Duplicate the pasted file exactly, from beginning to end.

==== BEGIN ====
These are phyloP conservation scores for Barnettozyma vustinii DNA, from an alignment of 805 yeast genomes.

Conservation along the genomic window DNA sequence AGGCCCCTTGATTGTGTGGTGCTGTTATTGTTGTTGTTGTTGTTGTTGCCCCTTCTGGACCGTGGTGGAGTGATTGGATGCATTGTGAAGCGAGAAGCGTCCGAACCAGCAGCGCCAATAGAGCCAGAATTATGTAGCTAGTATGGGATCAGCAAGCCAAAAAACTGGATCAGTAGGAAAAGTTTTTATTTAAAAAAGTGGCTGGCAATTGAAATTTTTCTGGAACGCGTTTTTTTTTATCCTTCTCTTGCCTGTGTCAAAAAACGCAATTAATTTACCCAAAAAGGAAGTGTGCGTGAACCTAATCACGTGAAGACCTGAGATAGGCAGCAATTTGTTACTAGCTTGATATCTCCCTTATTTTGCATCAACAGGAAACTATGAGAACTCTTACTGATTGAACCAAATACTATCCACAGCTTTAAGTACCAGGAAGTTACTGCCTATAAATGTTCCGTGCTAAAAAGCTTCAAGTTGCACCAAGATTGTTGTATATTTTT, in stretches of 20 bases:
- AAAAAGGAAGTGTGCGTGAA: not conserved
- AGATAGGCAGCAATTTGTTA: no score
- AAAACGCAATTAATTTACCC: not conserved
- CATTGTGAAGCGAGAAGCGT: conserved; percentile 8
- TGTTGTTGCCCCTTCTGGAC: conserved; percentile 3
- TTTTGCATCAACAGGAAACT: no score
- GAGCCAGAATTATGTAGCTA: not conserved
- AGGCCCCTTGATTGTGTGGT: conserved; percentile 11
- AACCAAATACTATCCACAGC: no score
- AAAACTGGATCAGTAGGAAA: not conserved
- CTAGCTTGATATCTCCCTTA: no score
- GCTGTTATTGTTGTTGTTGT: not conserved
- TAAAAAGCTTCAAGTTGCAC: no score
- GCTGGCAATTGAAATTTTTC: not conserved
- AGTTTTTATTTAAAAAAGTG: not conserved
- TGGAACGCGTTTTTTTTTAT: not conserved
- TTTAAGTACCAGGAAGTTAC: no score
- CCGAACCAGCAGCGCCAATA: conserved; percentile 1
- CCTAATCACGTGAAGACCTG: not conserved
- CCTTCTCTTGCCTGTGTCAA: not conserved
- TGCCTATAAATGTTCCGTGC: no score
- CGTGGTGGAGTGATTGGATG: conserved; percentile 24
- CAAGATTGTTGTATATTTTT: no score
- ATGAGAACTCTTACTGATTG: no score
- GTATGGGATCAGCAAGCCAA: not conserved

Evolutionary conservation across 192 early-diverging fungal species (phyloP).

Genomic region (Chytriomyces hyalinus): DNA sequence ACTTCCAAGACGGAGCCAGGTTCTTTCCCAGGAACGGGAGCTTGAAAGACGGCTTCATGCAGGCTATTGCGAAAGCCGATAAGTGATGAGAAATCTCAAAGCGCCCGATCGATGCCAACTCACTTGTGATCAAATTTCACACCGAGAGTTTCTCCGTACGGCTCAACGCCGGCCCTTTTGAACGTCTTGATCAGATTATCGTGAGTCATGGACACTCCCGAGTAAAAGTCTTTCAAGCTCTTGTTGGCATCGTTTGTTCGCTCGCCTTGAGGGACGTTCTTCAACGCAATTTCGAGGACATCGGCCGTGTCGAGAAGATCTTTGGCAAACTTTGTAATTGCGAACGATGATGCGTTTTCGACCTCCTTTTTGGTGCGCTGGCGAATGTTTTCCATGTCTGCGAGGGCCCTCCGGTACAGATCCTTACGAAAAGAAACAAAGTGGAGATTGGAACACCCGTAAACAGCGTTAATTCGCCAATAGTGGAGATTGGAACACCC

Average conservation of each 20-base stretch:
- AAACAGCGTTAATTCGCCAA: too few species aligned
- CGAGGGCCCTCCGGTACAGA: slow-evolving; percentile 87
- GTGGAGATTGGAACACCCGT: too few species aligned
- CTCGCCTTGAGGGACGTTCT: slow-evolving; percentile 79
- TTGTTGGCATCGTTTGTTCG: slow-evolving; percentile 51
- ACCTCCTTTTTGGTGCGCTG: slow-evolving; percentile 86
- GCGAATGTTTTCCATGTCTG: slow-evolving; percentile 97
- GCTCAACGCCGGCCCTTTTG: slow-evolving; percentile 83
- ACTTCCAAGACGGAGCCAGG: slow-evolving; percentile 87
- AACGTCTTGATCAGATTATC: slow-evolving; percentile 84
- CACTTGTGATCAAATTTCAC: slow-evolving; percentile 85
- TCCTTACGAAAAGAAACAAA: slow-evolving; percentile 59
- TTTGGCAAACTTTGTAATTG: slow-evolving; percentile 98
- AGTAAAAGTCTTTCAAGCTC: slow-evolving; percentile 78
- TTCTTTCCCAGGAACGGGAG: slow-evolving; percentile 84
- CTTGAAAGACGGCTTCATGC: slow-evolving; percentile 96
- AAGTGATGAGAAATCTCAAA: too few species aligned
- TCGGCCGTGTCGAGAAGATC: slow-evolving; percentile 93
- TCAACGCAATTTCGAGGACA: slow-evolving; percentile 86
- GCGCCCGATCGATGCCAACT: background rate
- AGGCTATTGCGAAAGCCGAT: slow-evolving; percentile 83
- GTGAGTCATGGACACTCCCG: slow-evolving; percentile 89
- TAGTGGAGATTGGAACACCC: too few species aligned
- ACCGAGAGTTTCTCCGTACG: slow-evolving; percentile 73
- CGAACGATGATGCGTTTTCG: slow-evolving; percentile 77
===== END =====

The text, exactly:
These are phyloP conservation scores for Barnettozyma vustinii DNA, from an alignment of 805 yeast genomes.

Conservation along the genomic window DNA sequence AGGCCCCTTGATTGTGTGGTGCTGTTATTGTTGTTGTTGTTGTTGTTGCCCCTTCTGGACCGTGGTGGAGTGATTGGATGCATTGTGAAGCGAGAAGCGTCCGAACCAGCAGCGCCAATAGAGCCAGAATTATGTAGCTAGTATGGGATCAGCAAGCCAAAAAACTGGATCAGTAGGAAAAGTTTTTATTTAAAAAAGTGGCTGGCAATTGAAATTTTTCTGGAACGCGTTTTTTTTTATCCTTCTCTTGCCTGTGTCAAAAAACGCAATTAATTTACCCAAAAAGGAAGTGTGCGTGAACCTAATCACGTGAAGACCTGAGATAGGCAGCAATTTGTTACTAGCTTGATATCTCCCTTATTTTGCATCAACAGGAAACTATGAGAACTCTTACTGATTGAACCAAATACTATCCACAGCTTTAAGTACCAGGAAGTTACTGCCTATAAATGTTCCGTGCTAAAAAGCTTCAAGTTGCACCAAGATTGTTGTATATTTTT, in stretches of 20 bases:
- AAAAAGGAAGTGTGCGTGAA: not conserved
- AGATAGGCAGCAATTTGTTA: no score
- AAAACGCAATTAATTTACCC: not conserved
- CATTGTGAAGCGAGAAGCGT: conserved; percentile 8
- TGTTGTTGCCCCTTCTGGAC: conserved; percentile 3
- TTTTGCATCAACAGGAAACT: no score
- GAGCCAGAATTATGTAGCTA: not conserved
- AGGCCCCTTGATTGTGTGGT: conserved; percentile 11
- AACCAAATACTATCCACAGC: no score
- AAAACTGGATCAGTAGGAAA: not conserved
- CTAGCTTGATATCTCCCTTA: no score
- GCTGTTATTGTTGTTGTTGT: not conserved
- TAAAAAGCTTCAAGTTGCAC: no score
- GCTGGCAATTGAAATTTTTC: not conserved
- AGTTTTTATTTAAAAAAGTG: not conserved
- TGGAACGCGTTTTTTTTTAT: not conserved
- TTTAAGTACCAGGAAGTTAC: no score
- CCGAACCAGCAGCGCCAATA: conserved; percentile 1
- CCTAATCACGTGAAGACCTG: not conserved
- CCTTCTCTTGCCTGTGTCAA: not conserved
- TGCCTATAAATGTTCCGTGC: no score
- CGTGGTGGAGTGATTGGATG: conserved; percentile 24
- CAAGATTGTTGTATATTTTT: no score
- ATGAGAACTCTTACTGATTG: no score
- GTATGGGATCAGCAAGCCAA: not conserved

Evolutionary conservation across 192 early-diverging fungal species (phyloP).

Genomic region (Chytriomyces hyalinus): DNA sequence ACTTCCAAGACGGAGCCAGGTTCTTTCCCAGGAACGGGAGCTTGAAAGACGGCTTCATGCAGGCTATTGCGAAAGCCGATAAGTGATGAGAAATCTCAAAGCGCCCGATCGATGCCAACTCACTTGTGATCAAATTTCACACCGAGAGTTTCTCCGTACGGCTCAACGCCGGCCCTTTTGAACGTCTTGATCAGATTATCGTGAGTCATGGACACTCCCGAGTAAAAGTCTTTCAAGCTCTTGTTGGCATCGTTTGTTCGCTCGCCTTGAGGGACGTTCTTCAACGCAATTTCGAGGACATCGGCCGTGTCGAGAAGATCTTTGGCAAACTTTGTAATTGCGAACGATGATGCGTTTTCGACCTCCTTTTTGGTGCGCTGGCGAATGTTTTCCATGTCTGCGAGGGCCCTCCGGTACAGATCCTTACGAAAAGAAACAAAGTGGAGATTGGAACACCCGTAAACAGCGTTAATTCGCCAATAGTGGAGATTGGAACACCC

Average conservation of each 20-base stretch:
- AAACAGCGTTAATTCGCCAA: too few species aligned
- CGAGGGCCCTCCGGTACAGA: slow-evolving; percentile 87
- GTGGAGATTGGAACACCCGT: too few species aligned
- CTCGCCTTGAGGGACGTTCT: slow-evolving; percentile 79
- TTGTTGGCATCGTTTGTTCG: slow-evolving; percentile 51
- ACCTCCTTTTTGGTGCGCTG: slow-evolving; percentile 86
- GCGAATGTTTTCCATGTCTG: slow-evolving; percentile 97
- GCTCAACGCCGGCCCTTTTG: slow-evolving; percentile 83
- ACTTCCAAGACGGAGCCAGG: slow-evolving; percentile 87
- AACGTCTTGATCAGATTATC: slow-evolving; percentile 84
- CACTTGTGATCAAATTTCAC: slow-evolving; percentile 85
- TCCTTACGAAAAGAAACAAA: slow-evolving; percentile 59
- TTTGGCAAACTTTGTAATTG: slow-evolving; percentile 98
- AGTAAAAGTCTTTCAAGCTC: slow-evolving; percentile 78
- TTCTTTCCCAGGAACGGGAG: slow-evolving; percentile 84
- CTTGAAAGACGGCTTCATGC: slow-evolving; percentile 96
- AAGTGATGAGAAATCTCAAA: too few species aligned
- TCGGCCGTGTCGAGAAGATC: slow-evolving; percentile 93
- TCAACGCAATTTCGAGGACA: slow-evolving; percentile 86
- GCGCCCGATCGATGCCAACT: background rate
- AGGCTATTGCGAAAGCCGAT: slow-evolving; percentile 83
- GTGAGTCATGGACACTCCCG: slow-evolving; percentile 89
- TAGTGGAGATTGGAACACCC: too few species aligned
- ACCGAGAGTTTCTCCGTACG: slow-evolving; percentile 73
- CGAACGATGATGCGTTTTCG: slow-evolving; percentile 77